Using a Pitx2 allelic series we demonstrate that Pitx2 is required at multiple stages of pituitary organogenesis and that proper Pitx2 gene dosage is essential for these processes. Pitx2 is required for Rathke’s pouch expansion in early development, and probably influences this process through the regulation of Hesx1 (Rpx) and Prop1 expression. Mutations in Rpx and Prop1 cause pituitary hypoplasia, and transcription of both genes is dependent upon Pitx2 (Dattani and Robinson, 2000; Gage et al., 1999a; Lin et al., 1999). Pituitary gland development progresses further in Pitx2neo/neo hypomorphs than in mice completely deficient in Pitx2. Analysis of the hypomorphs revealed that normal levels of PITX2 are necessary for cell-lineage specification of ventral and caudomedial cell types at later stages of organogenesis. These observations led to a new model for pituitary development (Fig. 7).
The Pitx2neo hypomorphic allele has little effect on pituitary morphology. Low levels of PITX2 are sufficient for Prop1 expression and the waves of cell proliferation that control expansion of the pouch. Several differentiated cell types are reduced or absent in Pitx2 hypomorphs, however, revealing the important role of Pitx2 in cell specification. Gonadotropes are the most sensitive cell type in the pituitary to reductions in Pitx2. The gonadotrope markers Lhb, Fshb and Gnrhr are expressed at a low level or completely absent, as are three critical factors for gonadotrope function, Gata2, Sf1 and Egr1. The dependence of these factors on Pitx2 is consistent with the hypothesis that Pitx2 acts early in the pathway, upstream of Gata2, Sf1 and Egr1 in the specification of gonadotropes (Fig. 7). Cell transfection studies demonstrated that PITX2 is a direct transcriptional activator of Gata2. This suggests that normal levels of PITX2 are required for activation of Gata2 in the ventral and caudomedial aspect of the pituitary gland and that GATA2 may be vital for gonadotrope specification. A role for GATA2 in gonadotrope specification was suggested based on the results of dominant negative and ectopic transgene expression experiments (Dasen et al., 1999). The model proposed that a higher concentration of GATA2 in the ventral pituitary is important in gonadotrope specification and that a ventrodorsal gradient of GATA2 prevents Pit1 expression from expanding from the caudomedial area into the gonadotrope field. However, we demonstrate that the expression of both Gata2 and Pit1 is decreased when Pitx2 is reduced, and the specification of gonadotropes and thyrotropes was subsequently affected. These data indicate that the temporal and spatial expression of Gata2 and Pit1 are regulated by more than the concentration gradient and that Pitx2 is critically involved in this cell-specification mechanism.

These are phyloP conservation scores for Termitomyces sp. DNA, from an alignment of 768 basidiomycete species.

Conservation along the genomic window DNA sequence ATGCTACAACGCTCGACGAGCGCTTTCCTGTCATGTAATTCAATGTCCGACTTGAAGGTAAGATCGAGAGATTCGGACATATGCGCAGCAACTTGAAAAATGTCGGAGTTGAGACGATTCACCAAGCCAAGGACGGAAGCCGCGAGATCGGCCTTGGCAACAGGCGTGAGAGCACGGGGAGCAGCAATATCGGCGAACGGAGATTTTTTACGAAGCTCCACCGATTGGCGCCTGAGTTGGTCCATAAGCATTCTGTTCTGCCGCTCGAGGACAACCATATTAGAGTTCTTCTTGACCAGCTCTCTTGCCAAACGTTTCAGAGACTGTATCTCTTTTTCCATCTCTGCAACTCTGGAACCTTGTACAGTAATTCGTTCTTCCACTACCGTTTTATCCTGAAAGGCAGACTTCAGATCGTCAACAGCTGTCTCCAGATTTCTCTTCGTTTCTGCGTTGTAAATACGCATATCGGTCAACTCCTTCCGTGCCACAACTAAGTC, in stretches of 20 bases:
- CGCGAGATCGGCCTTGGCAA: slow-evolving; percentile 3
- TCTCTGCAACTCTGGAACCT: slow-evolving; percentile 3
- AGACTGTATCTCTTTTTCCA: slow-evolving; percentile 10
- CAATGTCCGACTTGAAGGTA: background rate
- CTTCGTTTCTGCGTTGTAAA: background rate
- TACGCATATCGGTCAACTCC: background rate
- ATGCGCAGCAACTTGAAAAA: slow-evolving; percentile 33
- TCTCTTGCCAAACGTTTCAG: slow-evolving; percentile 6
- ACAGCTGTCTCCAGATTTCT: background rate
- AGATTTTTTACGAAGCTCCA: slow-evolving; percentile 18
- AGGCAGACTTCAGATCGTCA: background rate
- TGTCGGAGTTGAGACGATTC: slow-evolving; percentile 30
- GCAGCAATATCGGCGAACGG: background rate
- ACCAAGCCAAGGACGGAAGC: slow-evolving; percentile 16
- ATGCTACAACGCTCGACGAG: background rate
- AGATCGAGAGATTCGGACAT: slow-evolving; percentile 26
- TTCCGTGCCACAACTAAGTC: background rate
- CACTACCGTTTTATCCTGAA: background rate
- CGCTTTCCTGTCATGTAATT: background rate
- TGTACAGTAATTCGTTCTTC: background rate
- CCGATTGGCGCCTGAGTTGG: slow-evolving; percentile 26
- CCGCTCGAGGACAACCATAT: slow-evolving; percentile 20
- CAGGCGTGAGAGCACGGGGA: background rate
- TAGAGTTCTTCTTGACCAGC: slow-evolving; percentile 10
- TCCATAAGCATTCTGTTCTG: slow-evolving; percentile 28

We considered the possibility that reduced expression of pituitary hormones in Pitx2neo/neo mice is due to developmental delay. This seems unlikely for several reasons. Pitx2neo homozygotes activate expression of Gata2 and Prop1 normally at E10.5-12.5, and the pituitary volume is nearly normal at birth. Gata2 expression normally spreads ventrally and caudomedially by E14.5, but there was no detectable expression of Gata2 in the ventral and caudomedial regions of mutants even 5 days later at P1. The pattern of Egr1 expression normally changes dynamically along the anterior-posterior axis of the gland. Egr1 expression is initially highest in the posterior pituitary at E14.5, peaks in the intermediate lobe at the later stages in development, and is predominately expressed in the anterior lobe in adults (Topilko et al., 1998). However, Egr1 was not expressed in any part of the pituitaries of Pitx2neo/neo mice at P1. Thus, the best explanation for the phenotype is that the PITX2 level in Pitx2neo/neo mutants is not sufficient to initiate or maintain Gata2 expression in the ventral and caudomedial regions, which disrupts specification of gonadotropes and the Pit1 lineage. These observations of dosage-sensitive effects suggest the possibility that a specific threshold of PITX2 must be reached for normal development and that the requirements of each cell type are different.
Pitx1 and Pitx2 are highly homologous members of the Pitx gene family. Although they have similar temporal and spatial expression patterns in the pituitary and hindlimb, they also have unique expression regions (Gage et al., 1999b). Pitx1–/– mice have cleft palate and severe defects in the hindlimb, whereas Pitx2-deficient mice have severe heart and lung defects. In spite of these differences, loss of Pitx1 function causes a constellation of changes in pituitary hormone transcription (Szeto et al., 1999), which share some similarities with the pituitary phenotype that we observe in mice with reduced levels of Pitx2. Pitx1-deficient mice have slightly elevated levels of Pomc transcripts (Szeto et al., 1999). The expression of Tshb, Fshb and Lhb was reduced, and no change was noted in Gh expression. Reduced Pitx2 expression also influenced gonadotropes and thyrotropes, but the effect on gonadotropes was much more profound than that observed in Pitx1 mutants. Another difference is that corticotropes were not affected by reduced Pitx2 dosage. A role for Pitx1 and Pitx2 in gonadotropes was suggested by their ability to induce Lhb gene transcription in cell transfection experiments and transgenic studies (Quirk et al., 2001; Tremblay et al., 2000). SF1 and EGR1 act synergistically with PITX1 to transactivate Lhb reporter expression (Tremblay and Drouin, 1999; Tremblay et al., 1999). Here, we report the dependence of the gonadotrope transcription factors SF1 and EGR1 on Pitx2, and a strong transcriptional effect of PITX2 on the activation of Gata2 expression (Fig. 5). This indicates that the role of Pitx2 in gonadotropes goes well beyond a potential role in transactivation of Lhb, and is important for the activation of several transcription factors critical in gonadotrope cell lineage specification.